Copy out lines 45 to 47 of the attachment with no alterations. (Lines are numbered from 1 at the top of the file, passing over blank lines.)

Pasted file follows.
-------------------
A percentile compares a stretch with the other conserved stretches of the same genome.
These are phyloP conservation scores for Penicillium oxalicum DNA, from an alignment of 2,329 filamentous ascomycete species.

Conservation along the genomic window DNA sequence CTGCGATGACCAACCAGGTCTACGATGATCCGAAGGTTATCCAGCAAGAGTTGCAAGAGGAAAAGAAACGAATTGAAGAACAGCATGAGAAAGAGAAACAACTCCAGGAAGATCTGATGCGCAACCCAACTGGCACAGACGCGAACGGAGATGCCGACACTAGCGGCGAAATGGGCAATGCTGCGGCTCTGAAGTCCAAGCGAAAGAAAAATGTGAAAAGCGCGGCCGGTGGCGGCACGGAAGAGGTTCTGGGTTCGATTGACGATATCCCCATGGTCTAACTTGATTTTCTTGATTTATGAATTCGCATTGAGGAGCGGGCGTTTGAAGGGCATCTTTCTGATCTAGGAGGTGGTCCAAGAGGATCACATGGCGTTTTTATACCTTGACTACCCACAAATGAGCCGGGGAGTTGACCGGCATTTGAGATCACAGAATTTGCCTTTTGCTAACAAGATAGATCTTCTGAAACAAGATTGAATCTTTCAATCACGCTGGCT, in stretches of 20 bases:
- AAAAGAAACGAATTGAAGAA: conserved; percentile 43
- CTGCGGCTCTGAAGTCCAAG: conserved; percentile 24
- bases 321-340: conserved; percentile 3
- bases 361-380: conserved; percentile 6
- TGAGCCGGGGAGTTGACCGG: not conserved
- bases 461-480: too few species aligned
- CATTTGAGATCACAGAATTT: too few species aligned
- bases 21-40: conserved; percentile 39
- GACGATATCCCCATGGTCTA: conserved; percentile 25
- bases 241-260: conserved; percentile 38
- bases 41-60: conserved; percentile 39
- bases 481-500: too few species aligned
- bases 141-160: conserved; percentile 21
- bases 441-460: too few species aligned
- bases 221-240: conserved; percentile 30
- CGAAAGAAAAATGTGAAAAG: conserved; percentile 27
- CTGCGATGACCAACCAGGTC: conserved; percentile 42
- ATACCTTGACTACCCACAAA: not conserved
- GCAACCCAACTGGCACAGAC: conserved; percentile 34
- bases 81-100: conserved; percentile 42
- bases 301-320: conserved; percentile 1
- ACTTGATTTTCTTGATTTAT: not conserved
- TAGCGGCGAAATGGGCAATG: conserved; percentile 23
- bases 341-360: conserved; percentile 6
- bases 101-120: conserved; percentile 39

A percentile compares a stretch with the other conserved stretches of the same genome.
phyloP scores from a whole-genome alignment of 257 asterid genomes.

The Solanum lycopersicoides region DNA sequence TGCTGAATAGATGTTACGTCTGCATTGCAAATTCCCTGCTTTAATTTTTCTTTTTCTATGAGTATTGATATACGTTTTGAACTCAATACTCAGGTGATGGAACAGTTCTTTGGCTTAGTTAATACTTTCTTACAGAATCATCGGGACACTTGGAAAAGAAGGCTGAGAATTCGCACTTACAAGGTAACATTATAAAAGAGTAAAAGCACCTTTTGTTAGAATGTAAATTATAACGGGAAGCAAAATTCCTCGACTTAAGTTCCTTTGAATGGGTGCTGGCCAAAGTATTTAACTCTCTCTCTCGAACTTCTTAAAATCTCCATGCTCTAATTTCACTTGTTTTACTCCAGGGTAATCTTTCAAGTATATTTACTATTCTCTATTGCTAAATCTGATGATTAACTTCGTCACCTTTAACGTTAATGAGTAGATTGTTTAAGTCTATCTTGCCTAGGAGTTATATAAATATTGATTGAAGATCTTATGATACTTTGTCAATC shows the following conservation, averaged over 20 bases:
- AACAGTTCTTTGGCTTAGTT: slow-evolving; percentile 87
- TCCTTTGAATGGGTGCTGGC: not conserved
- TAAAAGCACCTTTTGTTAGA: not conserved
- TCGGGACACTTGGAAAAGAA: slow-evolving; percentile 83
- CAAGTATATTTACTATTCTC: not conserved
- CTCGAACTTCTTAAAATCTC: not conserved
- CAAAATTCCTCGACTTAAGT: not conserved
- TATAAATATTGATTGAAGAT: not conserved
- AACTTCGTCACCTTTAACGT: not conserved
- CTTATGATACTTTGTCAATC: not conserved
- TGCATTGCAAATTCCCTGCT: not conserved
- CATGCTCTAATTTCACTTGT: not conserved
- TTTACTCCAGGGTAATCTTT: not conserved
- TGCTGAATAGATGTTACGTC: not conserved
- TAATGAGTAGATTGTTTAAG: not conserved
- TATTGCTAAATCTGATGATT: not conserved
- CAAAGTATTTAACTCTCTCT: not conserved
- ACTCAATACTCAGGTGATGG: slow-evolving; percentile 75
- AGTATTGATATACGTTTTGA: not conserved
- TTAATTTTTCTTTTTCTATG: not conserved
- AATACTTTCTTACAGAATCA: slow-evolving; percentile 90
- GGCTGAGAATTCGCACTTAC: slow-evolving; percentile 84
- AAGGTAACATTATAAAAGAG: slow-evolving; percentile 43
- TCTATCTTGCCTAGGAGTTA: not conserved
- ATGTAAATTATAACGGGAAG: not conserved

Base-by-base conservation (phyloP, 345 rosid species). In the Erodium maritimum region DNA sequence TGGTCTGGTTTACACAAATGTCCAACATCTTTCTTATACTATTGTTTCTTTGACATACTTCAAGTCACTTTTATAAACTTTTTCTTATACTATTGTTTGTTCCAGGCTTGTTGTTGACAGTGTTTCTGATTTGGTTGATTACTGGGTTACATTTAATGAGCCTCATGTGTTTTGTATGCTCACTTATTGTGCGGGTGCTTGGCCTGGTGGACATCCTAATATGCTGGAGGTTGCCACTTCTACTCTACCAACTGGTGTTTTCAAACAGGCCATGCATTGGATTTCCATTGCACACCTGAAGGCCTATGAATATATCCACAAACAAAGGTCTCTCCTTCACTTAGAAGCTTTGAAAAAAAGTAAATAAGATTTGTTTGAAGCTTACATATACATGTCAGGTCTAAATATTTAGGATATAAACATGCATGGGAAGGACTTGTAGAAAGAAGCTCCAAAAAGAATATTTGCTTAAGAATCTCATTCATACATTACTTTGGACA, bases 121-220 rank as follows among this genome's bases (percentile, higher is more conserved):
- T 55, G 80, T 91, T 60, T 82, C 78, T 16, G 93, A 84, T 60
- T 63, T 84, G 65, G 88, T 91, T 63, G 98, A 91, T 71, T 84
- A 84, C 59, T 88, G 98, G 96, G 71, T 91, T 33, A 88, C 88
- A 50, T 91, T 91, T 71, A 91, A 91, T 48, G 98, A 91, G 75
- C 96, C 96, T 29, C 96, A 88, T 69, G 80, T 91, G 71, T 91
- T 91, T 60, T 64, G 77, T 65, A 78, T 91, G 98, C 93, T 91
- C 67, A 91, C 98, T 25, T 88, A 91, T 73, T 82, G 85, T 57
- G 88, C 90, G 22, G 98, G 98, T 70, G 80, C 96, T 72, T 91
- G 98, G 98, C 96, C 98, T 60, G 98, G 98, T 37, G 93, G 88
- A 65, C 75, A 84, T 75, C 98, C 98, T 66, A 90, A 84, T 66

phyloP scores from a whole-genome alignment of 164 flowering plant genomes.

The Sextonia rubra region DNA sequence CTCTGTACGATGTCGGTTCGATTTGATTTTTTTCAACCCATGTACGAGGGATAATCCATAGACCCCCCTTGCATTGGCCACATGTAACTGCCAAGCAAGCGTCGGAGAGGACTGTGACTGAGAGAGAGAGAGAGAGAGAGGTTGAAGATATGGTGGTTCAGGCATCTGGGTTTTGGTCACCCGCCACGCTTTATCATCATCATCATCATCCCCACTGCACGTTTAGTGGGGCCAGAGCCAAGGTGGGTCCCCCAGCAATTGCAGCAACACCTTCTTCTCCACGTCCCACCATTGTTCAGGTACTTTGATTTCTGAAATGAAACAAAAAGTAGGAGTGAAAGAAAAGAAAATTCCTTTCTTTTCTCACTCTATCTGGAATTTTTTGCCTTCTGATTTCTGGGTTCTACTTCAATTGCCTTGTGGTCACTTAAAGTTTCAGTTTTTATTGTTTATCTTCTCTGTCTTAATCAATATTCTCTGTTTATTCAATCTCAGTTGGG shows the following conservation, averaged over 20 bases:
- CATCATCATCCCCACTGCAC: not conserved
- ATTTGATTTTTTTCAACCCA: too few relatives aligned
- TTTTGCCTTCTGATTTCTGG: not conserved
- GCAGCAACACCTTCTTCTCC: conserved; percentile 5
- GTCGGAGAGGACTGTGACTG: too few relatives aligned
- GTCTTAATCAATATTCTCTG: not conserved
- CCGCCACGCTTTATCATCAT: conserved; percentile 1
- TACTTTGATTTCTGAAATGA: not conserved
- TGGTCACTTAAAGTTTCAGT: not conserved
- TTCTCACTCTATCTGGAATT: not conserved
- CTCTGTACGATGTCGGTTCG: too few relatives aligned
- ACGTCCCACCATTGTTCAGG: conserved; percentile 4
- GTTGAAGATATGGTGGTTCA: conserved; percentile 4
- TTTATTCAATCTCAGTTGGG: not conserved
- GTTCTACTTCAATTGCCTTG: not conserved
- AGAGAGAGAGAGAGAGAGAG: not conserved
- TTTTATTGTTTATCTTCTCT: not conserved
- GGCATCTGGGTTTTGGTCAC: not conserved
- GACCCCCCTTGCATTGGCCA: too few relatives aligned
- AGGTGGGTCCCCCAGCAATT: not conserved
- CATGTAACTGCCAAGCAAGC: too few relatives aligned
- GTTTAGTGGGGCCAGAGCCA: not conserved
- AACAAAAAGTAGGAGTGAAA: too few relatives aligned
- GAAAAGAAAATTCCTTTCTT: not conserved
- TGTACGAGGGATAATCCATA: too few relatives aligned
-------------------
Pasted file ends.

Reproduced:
- TGCTGAATAGATGTTACGTC: not conserved
- TAATGAGTAGATTGTTTAAG: not conserved
- TATTGCTAAATCTGATGATT: not conserved